Cathy Oberg Blight, a pathologist and three-time graduate of Michigan State University, has made a $1 million commitment to create an endowed faculty position in the College of Education.
The gift creates the Roger and Florence Oberg Endowed Professorship in Teacher Education, which will attract and support a scholar who will focus on improving how the nation’s schools serve English language learners.
After graduating from MSU in 1971 with a degree in biochemistry, Oberg Blight returned to the College of Natural Science to complete her master’s in 1973. She then fulfilled her dream of becoming a doctor in 1977 through the College of the Human Medicine.
Oberg Blight retired earlier this year as director of pathology for Hurley Medical Center in Flint. She credits her parents, both Spartan educators, for encouraging her throughout her successful career in medicine. She created the Oberg professorship — one of 104 new endowed faculty positions established at MSU during the Empower Extraordinary campaign— to honor their legacy as MSU graduates who spent their lives devoted to K-12 schools.
“My parents never discouraged me from doing anything,” she said. “They believed that education was a way to move forward and succeed in life. They loved the university so much and had been touched by the College of Education, so it seems like the right place to do something.”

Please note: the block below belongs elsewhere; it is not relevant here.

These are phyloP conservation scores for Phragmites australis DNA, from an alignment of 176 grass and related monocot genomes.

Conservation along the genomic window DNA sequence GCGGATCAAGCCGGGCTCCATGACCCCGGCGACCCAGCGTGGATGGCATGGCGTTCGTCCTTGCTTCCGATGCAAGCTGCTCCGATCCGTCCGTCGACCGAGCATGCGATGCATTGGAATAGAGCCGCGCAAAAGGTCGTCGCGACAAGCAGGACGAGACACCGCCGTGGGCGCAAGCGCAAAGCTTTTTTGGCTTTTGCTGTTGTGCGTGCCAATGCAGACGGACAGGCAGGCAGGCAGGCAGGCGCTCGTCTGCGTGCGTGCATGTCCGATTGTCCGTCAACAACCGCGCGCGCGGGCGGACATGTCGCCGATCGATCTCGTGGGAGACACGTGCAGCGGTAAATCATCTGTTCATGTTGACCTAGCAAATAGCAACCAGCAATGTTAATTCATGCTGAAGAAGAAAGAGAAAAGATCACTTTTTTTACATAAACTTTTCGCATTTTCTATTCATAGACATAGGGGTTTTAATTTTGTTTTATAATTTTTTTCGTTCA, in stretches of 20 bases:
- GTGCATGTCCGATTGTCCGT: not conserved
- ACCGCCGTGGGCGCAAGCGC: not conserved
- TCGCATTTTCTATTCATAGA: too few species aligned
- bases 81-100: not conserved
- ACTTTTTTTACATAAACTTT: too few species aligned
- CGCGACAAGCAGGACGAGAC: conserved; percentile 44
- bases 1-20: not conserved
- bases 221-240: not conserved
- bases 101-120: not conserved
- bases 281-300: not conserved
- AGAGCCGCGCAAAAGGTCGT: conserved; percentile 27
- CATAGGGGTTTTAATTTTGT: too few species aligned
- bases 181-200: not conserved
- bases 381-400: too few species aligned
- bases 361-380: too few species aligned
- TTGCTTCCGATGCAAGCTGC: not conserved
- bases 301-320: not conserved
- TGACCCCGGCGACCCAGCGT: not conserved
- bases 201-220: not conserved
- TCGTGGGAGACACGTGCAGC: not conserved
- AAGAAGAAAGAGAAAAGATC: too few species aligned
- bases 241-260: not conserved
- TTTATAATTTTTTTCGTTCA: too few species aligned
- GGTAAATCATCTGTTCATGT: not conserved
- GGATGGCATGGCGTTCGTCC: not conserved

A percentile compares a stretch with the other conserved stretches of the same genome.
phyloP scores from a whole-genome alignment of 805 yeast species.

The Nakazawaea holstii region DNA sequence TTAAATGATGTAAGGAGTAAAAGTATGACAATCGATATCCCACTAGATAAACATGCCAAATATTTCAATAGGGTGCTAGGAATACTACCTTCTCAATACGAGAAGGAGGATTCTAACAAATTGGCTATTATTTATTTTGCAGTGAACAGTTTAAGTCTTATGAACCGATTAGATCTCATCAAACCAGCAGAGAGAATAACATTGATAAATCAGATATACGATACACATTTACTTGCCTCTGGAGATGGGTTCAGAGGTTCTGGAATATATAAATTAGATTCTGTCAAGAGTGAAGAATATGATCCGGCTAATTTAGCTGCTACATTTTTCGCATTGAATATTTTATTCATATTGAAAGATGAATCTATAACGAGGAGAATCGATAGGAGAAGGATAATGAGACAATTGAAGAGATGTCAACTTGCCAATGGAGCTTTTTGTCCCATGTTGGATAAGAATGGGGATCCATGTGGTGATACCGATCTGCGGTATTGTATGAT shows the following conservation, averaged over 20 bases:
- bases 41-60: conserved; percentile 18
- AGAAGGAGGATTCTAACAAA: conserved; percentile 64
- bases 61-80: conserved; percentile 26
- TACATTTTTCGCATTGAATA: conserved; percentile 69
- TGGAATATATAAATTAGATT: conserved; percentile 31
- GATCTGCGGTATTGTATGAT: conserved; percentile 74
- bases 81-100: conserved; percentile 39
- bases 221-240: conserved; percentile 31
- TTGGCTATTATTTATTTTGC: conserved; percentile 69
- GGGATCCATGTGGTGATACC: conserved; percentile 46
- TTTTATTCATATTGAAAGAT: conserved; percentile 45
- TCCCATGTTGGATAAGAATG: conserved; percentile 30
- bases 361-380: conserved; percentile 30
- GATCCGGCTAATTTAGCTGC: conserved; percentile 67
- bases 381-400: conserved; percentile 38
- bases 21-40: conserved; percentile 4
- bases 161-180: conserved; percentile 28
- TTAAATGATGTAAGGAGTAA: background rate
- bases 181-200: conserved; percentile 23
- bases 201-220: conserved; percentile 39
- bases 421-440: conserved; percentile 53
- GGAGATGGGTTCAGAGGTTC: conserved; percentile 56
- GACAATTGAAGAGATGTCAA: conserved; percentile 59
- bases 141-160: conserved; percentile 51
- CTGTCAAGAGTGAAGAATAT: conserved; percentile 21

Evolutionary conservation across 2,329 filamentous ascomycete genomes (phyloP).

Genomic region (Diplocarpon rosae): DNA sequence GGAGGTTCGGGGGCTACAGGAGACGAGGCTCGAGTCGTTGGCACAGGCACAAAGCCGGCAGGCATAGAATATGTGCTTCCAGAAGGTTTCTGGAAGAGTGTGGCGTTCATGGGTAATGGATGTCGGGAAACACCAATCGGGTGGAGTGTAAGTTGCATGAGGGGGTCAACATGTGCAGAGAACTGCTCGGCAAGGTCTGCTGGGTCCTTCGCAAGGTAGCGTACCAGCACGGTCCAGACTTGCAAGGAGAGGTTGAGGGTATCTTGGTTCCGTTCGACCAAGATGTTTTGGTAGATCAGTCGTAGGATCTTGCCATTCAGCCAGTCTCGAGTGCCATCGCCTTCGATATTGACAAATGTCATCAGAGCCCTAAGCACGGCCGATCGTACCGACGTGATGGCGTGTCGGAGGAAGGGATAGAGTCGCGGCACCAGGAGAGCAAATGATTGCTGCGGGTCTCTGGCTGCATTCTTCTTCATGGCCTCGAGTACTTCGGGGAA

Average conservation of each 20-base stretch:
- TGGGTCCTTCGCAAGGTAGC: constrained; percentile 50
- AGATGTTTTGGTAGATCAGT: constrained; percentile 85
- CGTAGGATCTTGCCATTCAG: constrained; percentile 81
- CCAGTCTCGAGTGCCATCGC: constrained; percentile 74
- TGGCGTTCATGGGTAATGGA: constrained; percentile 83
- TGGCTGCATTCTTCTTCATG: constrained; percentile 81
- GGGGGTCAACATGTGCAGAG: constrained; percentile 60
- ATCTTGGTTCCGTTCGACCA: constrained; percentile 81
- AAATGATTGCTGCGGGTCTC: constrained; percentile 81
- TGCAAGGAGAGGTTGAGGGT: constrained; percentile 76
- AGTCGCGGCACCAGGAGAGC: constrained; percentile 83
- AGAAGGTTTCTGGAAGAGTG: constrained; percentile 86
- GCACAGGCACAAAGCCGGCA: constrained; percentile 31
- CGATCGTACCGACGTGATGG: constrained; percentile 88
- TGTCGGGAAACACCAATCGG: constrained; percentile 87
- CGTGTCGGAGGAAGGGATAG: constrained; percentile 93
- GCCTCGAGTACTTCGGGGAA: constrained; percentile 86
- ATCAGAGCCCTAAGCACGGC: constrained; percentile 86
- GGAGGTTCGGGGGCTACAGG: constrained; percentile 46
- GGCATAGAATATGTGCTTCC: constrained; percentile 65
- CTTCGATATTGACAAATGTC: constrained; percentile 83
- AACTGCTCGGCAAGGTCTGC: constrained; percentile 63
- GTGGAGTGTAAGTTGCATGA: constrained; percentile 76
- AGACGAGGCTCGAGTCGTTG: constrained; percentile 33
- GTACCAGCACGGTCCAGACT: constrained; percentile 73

“English language learners are one of the fastest growing groups of students in Michigan’s and the nation’s schools,” Crocco said. “Preparing teachers and faculty members for addressing the needs of these students in K-12 schools and in teacher preparation programs is becoming ever more important.
“Our faculty expertise in this area will be made even stronger and more visible with the addition of this position. We are extremely grateful to Cathy Oberg Blight for her generosity.”
Along with the teacher education professorship in her parents’ names, Oberg Blight has also made new gifts of $600,000 to the MSU Libraries and $200,000 to Human Medicine.
“[My parents] were very humble people,” she said. “It would probably embarrass them a bit. My hope is that what the whole MSU community has provided me and what I have worked for diligently can help in some small way to provide such things for future generations. It’s my way of giving back.”